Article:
Poll: Likud 28, Lapid 13, Bennett 8 - and just 3 for Shas

Could Shas be left out of next Knesset? New survey shows Moshe Feiglin's Zehut and Baruch Marzel's Otzma Yehudit at 2 seats each.

David Rosenberg ,

Left to right: Bennett, Gilad Erdan, Netanyahu, Yisrael Katz
Left to right: Bennett, Gilad Erdan, Netanyahu, Yisrael Katz
Yonatan Sindel/Flash90

Could the Sephardic haredi party Shas be left out of the 21st Knesset?

A new poll conducted by the Maagar Mohot agency for Israel Hayom shows Shas, the largest haredi faction in the Knesset, falling below the minimum electoral threshold.

The current electoral threshold of 3.25% requires a party to win the equivalent of 3.9 seats’ worth of votes to gain representation in the Knesset. Shas, which has been represented in every Knesset since 1984, has been the largest haredi party for the past three decades. In 1999, during the trial of former Shas chief Aryeh Deri, the party soared to 17 seats, the most a haredi faction has ever won.

In recent years, however, the party has been in decline, falling to 12 then 11 seats, before sinking to just 7 mandates in 2015, after former Shas chief Eli Yishai bolted from the party and ran on at the helm of the new Yahad faction.

According to the new Maagar Mohot poll, Shas would win enough votes for just three seats, slightly below the minimum threshold. This is the first time since March 2018 that Shas has fallen below the minimum threshold in a poll.

If elections were held today, the poll shows, the Likud would remain the largest faction, with 28 seats, far ahead of Hosen Yisrael (Israel Resilience Party), which would win 13 seats. Former IDF Chief of Staff Benny Gantz founded the new faction last week.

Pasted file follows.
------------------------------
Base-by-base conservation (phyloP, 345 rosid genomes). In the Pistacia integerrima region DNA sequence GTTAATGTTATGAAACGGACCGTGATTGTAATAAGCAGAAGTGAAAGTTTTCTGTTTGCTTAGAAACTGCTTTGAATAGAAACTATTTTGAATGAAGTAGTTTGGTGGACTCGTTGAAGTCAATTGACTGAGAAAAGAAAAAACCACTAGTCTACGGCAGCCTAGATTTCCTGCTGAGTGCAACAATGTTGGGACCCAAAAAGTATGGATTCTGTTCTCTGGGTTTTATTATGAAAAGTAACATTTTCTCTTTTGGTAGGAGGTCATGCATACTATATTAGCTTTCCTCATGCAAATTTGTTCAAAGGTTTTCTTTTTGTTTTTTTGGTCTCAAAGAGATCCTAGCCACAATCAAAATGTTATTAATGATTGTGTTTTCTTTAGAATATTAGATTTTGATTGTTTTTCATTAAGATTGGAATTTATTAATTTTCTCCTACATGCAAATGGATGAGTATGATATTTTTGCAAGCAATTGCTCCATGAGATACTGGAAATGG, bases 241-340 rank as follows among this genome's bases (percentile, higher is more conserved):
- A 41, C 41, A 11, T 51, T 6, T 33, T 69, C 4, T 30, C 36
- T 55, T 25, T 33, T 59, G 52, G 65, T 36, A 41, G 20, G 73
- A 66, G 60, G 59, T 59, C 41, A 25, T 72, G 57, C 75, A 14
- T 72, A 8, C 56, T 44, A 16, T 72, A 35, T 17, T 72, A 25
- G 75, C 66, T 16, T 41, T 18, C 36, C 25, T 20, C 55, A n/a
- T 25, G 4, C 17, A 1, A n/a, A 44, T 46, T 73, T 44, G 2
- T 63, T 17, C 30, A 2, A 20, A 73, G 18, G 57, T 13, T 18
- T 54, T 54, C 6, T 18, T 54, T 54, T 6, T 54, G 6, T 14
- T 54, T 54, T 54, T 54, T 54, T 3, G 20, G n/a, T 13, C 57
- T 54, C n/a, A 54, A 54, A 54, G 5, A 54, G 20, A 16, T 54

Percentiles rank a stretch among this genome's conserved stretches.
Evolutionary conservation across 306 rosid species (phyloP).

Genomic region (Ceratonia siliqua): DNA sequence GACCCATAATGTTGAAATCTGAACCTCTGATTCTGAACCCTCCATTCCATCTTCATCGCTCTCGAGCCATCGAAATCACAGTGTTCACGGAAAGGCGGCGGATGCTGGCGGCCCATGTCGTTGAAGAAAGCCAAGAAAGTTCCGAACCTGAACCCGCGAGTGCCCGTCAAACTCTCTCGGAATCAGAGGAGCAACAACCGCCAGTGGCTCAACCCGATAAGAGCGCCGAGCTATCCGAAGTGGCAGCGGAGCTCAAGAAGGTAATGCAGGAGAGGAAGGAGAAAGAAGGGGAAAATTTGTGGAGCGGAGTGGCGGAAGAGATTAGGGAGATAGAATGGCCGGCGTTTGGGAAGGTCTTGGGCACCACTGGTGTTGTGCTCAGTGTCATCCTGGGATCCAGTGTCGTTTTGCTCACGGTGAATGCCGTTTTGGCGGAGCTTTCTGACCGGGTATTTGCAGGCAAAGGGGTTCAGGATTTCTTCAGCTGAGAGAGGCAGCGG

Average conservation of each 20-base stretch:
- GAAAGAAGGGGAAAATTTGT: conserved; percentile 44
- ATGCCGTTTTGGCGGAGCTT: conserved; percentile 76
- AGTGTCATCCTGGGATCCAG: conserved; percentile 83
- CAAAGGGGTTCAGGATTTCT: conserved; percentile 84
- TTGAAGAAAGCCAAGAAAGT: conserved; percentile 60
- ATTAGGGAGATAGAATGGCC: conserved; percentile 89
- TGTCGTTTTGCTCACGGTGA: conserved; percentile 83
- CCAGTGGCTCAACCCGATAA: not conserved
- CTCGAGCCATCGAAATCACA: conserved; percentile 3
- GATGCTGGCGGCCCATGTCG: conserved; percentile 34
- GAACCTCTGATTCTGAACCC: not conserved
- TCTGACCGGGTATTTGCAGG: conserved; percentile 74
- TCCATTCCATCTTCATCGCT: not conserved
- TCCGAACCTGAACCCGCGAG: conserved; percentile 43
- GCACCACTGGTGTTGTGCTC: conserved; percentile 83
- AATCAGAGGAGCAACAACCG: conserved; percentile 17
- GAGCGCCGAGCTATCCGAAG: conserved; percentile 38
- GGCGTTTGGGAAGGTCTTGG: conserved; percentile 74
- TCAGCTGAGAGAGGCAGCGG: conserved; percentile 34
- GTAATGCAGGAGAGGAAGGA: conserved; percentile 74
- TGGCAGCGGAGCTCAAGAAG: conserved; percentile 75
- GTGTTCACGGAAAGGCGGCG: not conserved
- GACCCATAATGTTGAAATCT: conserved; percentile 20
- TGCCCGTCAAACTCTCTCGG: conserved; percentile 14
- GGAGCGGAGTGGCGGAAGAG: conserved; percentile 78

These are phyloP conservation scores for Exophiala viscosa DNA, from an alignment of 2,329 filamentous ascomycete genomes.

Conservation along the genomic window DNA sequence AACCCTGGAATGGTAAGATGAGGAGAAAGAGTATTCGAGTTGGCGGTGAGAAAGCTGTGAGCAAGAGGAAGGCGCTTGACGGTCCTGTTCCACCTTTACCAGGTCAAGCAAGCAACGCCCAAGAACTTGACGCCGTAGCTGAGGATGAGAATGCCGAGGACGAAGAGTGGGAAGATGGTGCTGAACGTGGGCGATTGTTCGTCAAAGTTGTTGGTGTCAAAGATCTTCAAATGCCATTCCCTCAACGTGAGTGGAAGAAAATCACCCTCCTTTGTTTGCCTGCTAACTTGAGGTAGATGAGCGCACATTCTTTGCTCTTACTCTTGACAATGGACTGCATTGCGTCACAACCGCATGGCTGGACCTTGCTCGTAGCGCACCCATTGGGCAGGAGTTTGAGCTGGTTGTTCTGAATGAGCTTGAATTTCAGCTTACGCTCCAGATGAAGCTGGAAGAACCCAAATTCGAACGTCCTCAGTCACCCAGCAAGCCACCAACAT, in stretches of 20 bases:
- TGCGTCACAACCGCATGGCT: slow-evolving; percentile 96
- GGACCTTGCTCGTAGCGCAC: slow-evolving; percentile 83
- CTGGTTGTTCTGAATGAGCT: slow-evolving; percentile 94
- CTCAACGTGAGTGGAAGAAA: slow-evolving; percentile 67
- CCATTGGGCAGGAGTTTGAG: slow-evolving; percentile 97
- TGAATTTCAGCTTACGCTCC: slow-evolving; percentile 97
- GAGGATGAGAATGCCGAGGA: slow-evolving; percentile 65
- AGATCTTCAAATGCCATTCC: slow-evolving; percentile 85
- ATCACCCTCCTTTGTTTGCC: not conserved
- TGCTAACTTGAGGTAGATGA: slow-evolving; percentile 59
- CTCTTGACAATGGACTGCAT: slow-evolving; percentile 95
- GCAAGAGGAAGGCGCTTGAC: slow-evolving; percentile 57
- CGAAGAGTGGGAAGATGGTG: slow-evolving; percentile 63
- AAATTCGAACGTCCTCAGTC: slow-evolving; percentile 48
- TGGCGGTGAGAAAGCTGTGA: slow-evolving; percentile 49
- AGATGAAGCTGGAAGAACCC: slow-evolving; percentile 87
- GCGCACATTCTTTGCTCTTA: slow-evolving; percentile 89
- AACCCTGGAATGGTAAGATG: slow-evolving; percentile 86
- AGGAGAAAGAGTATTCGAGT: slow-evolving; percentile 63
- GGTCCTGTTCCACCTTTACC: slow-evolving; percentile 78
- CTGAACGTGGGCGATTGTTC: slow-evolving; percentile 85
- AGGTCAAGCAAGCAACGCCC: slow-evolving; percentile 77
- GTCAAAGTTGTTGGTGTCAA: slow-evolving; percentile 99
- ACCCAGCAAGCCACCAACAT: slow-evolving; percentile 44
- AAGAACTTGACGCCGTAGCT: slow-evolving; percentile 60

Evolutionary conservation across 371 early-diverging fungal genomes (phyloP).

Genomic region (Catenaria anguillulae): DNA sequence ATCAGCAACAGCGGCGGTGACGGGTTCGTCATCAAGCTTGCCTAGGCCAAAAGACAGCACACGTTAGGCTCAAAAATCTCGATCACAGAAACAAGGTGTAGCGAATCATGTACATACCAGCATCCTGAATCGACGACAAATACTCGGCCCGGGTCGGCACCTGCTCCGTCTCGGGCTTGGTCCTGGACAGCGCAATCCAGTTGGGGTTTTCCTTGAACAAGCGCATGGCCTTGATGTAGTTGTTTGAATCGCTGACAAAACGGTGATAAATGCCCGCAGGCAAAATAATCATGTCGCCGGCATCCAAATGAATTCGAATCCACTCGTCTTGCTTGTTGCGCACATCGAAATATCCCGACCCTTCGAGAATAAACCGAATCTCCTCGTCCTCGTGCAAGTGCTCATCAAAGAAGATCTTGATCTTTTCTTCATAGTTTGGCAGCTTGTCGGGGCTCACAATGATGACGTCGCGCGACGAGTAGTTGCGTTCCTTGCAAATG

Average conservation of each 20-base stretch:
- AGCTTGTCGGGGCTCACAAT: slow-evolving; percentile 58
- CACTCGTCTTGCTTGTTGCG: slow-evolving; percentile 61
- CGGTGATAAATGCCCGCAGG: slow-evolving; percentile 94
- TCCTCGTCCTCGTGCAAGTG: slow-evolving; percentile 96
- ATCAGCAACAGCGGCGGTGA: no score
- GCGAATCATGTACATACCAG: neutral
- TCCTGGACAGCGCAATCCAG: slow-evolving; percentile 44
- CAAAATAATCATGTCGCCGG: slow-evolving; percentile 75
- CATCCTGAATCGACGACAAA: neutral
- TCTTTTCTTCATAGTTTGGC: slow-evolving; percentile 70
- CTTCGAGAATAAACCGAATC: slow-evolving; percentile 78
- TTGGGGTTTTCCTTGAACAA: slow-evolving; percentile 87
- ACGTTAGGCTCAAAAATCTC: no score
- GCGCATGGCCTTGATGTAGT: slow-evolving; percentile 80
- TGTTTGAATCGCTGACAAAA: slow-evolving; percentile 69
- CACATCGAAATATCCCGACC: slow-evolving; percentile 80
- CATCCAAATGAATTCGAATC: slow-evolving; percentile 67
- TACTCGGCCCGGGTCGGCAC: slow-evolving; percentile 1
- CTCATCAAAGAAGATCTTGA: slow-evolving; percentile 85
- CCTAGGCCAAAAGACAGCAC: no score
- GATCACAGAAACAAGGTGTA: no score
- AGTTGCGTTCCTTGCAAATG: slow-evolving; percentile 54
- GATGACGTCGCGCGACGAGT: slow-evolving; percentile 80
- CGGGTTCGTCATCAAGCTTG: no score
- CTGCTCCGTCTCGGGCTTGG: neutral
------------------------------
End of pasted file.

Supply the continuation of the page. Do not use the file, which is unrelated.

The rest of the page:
In third place, according to the new poll, is former Finance Minister Yair Lapid’s Yesh Atid faction, which would rise to 13 seats, two more than it won in 2015.

The predominantly Arab Joint List, which won 13 seats in 2015, would plummet to just 9 according to the new survey, the lowest number of seats the party has been projected to win by any poll in the past year and a half.

Following the breakup of the Zionist Union, Labor would win just 7 seats, while Tzipi Livni’s Hatnuah faction would barely clear the minimum threshold with just 4 mandates.

The far-left Meretz faction would gain a seat, rising to five, while former Yisrael Beytenu MK Orly Levy’s new Gesher party would win five seats.

The centrist Kulanu faction would slip to six seats from its current 10, while the Ashkenazi haredi United Torah Judaism party would retain its six seats.

Yisrael Beytenu would fall to just four mandates, barely clearing the electoral threshold.

The Jewish Home party would fall from eight seats to four, following the departure of Naftali Bennett, Ayelet Shaked, and Shuli Mualem to the New Right party, which would win eight seats.

While former Defense Minister Moshe Yaalon’s party failed to pick up enough votes for a mandate, ex-Likud MK Moshe Feiglin’s new faction, Zehut (Identity) would win enough votes for two seats – though it would fail to cross the electoral threshold.

Another right-wing faction, Otzma Yehudit, would also win enough votes for two seats, but fail to enter the Knesset.